Do not resist change and risk becoming “the dino-radiologist”


“We have to change our mentality,” he told participants at last month’s ECR. “All of us – cardiologists, radiologists, neurologists – need big data from different hospitals and we need to create a national network to share this data. Large projects cannot rely on data from a single center, nor even regional networks, but national networks.

Professor Andrea Laghi. Photo courtesy of ESGAR.

Laghi, who is president of the European Society of Gastrointestinal and Abdominal Radiology, highlighted the importance of integrating AI into daily practice to improve the quality of diagnoses and reports, moving from emotion-based decisions data-driven decisions.

Big data and digital transformation are also affecting management and ensuring positive departmental change, he continued. For example, a business analytics system can support management decisions by providing metrics and graphical dashboards to improve efficiency in real time. Thanks to this, his own hospital – the Sant’Andrea University Hospital – was the only one in the region able to increase the number of outpatient CT examinations during the pandemic, because the department was able to use the data from the system. to change the workflow, he noted.

The time saved by giving time-consuming tasks to AI will be better spent communicating with patients and colleagues, but there is still a risk that, in a for-profit setting, the time saved will be used to move more patients around. the system rather than allowing practitioners to spend more time with them, Laghi added.

“The solution here will be for skilled, empowered radiologists to sit down with IT professionals and policy makers, driving the digital revolution,” he noted during the ECR session, “Meet the Professors 3 : why become a radiologist? held on July 15.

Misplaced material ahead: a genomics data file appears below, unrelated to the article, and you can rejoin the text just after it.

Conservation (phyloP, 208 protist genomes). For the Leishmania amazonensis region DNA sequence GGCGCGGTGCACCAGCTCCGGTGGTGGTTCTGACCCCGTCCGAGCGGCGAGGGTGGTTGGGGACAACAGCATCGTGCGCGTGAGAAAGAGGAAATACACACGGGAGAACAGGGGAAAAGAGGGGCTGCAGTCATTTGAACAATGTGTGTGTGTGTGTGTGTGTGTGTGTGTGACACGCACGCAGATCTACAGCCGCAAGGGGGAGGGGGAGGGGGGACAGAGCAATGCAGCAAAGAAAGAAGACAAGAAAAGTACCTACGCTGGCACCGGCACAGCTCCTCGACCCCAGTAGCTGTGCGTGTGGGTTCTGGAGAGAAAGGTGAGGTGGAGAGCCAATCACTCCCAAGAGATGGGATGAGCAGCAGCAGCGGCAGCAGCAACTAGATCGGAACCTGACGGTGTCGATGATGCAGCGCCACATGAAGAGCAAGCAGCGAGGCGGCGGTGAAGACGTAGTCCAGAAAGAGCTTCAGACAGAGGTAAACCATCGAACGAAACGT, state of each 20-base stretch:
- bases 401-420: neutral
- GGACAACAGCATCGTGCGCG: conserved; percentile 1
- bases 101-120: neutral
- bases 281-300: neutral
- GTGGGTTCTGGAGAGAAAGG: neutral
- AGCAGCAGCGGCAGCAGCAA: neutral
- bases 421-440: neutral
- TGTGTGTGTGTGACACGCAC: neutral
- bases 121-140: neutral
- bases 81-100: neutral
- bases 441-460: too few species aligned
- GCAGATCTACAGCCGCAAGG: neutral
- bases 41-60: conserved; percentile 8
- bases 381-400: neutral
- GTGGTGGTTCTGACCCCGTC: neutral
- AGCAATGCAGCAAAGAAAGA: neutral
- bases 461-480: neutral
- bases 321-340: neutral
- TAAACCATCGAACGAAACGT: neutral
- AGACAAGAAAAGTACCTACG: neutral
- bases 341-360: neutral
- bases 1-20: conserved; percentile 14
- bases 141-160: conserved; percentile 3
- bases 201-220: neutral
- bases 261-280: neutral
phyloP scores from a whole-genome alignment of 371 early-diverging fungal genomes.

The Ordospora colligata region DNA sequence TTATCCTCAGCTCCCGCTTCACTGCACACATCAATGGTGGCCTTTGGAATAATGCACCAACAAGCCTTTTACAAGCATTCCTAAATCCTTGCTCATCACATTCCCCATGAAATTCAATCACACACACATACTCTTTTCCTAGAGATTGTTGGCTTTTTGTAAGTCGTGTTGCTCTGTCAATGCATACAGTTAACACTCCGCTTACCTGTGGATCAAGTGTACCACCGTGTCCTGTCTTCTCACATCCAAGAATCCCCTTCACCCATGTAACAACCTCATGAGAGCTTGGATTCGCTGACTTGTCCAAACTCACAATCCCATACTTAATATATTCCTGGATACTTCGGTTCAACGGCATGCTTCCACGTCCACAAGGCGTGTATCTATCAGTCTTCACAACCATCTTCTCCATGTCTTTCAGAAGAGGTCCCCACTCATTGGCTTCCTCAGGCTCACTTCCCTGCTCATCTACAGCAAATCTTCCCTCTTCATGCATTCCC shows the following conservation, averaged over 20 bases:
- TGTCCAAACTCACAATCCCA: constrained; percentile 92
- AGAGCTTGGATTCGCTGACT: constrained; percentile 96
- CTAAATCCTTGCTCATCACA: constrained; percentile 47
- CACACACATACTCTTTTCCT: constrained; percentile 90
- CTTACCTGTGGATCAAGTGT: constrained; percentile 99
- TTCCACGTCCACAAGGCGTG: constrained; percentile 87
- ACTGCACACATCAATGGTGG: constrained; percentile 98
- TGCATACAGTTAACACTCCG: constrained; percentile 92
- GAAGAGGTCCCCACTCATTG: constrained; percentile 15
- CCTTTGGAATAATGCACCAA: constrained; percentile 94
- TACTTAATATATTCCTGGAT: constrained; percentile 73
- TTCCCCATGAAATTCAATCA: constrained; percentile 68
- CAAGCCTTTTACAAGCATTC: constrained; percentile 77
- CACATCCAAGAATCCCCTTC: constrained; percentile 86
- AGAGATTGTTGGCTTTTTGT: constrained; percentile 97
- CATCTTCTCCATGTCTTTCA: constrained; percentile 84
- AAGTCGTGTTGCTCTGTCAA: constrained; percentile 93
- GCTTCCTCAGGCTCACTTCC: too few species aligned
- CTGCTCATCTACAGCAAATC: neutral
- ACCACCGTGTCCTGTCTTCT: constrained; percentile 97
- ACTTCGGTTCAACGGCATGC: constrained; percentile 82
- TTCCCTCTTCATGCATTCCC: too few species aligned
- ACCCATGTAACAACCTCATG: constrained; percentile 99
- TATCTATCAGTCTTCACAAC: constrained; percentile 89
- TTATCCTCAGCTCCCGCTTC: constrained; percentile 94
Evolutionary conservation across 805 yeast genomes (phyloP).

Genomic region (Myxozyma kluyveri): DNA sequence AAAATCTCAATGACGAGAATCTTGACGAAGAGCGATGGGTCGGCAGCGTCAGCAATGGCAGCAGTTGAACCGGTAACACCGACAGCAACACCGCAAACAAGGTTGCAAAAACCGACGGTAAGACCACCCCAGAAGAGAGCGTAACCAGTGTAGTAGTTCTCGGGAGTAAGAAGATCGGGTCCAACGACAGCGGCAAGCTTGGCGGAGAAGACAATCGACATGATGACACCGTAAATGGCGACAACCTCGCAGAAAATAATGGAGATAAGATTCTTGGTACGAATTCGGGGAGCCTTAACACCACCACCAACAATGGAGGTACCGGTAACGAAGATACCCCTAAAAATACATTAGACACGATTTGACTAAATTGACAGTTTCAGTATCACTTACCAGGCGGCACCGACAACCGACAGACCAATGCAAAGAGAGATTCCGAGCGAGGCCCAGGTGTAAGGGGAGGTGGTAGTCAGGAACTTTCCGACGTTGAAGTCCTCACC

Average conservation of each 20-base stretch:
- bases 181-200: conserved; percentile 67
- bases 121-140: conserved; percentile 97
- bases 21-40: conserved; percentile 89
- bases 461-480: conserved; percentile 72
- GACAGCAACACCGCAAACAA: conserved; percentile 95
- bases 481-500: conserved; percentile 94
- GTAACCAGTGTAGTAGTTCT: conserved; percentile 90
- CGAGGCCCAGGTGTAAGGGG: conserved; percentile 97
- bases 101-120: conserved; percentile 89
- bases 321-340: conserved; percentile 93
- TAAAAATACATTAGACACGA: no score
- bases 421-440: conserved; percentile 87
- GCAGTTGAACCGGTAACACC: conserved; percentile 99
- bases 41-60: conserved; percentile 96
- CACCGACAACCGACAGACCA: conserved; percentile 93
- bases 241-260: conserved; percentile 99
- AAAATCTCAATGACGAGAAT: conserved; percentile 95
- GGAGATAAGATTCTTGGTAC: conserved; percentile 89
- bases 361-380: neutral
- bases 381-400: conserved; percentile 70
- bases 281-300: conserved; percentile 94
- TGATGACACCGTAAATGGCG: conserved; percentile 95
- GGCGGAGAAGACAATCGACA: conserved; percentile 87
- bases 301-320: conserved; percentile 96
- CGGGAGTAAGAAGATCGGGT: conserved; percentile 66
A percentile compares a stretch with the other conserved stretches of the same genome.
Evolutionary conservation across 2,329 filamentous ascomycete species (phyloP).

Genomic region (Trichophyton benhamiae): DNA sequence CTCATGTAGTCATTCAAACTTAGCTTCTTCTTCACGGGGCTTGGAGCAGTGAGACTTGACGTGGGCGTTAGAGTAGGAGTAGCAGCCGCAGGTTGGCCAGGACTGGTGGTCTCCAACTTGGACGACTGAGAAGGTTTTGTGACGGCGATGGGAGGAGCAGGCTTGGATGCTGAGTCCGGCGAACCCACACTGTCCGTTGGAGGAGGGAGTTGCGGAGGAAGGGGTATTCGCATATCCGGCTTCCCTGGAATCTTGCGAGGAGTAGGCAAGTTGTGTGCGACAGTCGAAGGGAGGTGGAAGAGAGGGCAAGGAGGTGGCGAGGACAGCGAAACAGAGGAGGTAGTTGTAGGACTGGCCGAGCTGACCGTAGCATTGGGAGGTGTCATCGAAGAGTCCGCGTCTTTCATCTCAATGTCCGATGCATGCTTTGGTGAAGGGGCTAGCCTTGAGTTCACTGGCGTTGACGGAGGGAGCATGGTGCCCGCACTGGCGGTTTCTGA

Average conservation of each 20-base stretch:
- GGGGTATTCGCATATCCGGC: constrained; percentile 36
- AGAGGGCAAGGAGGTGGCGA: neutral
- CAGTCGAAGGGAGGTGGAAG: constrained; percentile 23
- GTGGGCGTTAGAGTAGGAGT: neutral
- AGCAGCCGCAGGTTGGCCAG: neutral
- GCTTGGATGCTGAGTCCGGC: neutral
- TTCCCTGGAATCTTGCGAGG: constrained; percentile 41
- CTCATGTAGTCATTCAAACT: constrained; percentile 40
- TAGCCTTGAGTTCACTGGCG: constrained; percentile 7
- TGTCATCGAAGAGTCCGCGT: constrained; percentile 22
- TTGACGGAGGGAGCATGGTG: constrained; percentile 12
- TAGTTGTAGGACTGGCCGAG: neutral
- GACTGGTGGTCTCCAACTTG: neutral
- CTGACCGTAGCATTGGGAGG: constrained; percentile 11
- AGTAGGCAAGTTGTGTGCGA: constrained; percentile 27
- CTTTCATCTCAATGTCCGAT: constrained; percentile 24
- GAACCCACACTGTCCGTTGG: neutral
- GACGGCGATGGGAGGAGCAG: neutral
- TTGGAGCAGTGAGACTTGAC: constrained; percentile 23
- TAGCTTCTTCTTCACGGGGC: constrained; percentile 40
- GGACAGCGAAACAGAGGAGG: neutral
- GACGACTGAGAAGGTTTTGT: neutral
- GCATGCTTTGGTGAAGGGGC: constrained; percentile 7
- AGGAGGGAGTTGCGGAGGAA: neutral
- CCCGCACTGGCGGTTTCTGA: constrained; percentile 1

Transformation of radiology

During the first PACS digital revolution, “dino-radiologists” resisted the change and tried to continue using paper-based technology, but they were unable to reverse the trend, according to Laghi.

If your idea of ​​being a radiologist is to sit alone in a dark reading room, sifting through hundreds of reports, then don’t do it and choose another specialty instead, he said.

Laghi illustrated his point with a blog from a US resident, who described his first impressions of an X-ray department. The resident described two off-putting factors: everyone was whispering and no one looked up after typing their reports. The author said it was the most boring month of his life, sitting behind other doctors “as they talked gibberish into a microphone”. The resident learned nothing in the field and felt neglected.

“That’s the impression we don’t want to give others about our department,” Laghi said, noting that modern radiology is different.

“We are no longer radiologists, we are imagers, diagnostic or interventional, and we use all modalities. When I first entered radiology as a first-year resident in 1992 in Rome, there were sonographers, CT imagers and MR imagers, all divided by modality. This is no longer acceptable and I hope there is nowhere in the world that still operates this way,” he said. said “Sub-specialization is absolutely necessary to provide patients with the best service.”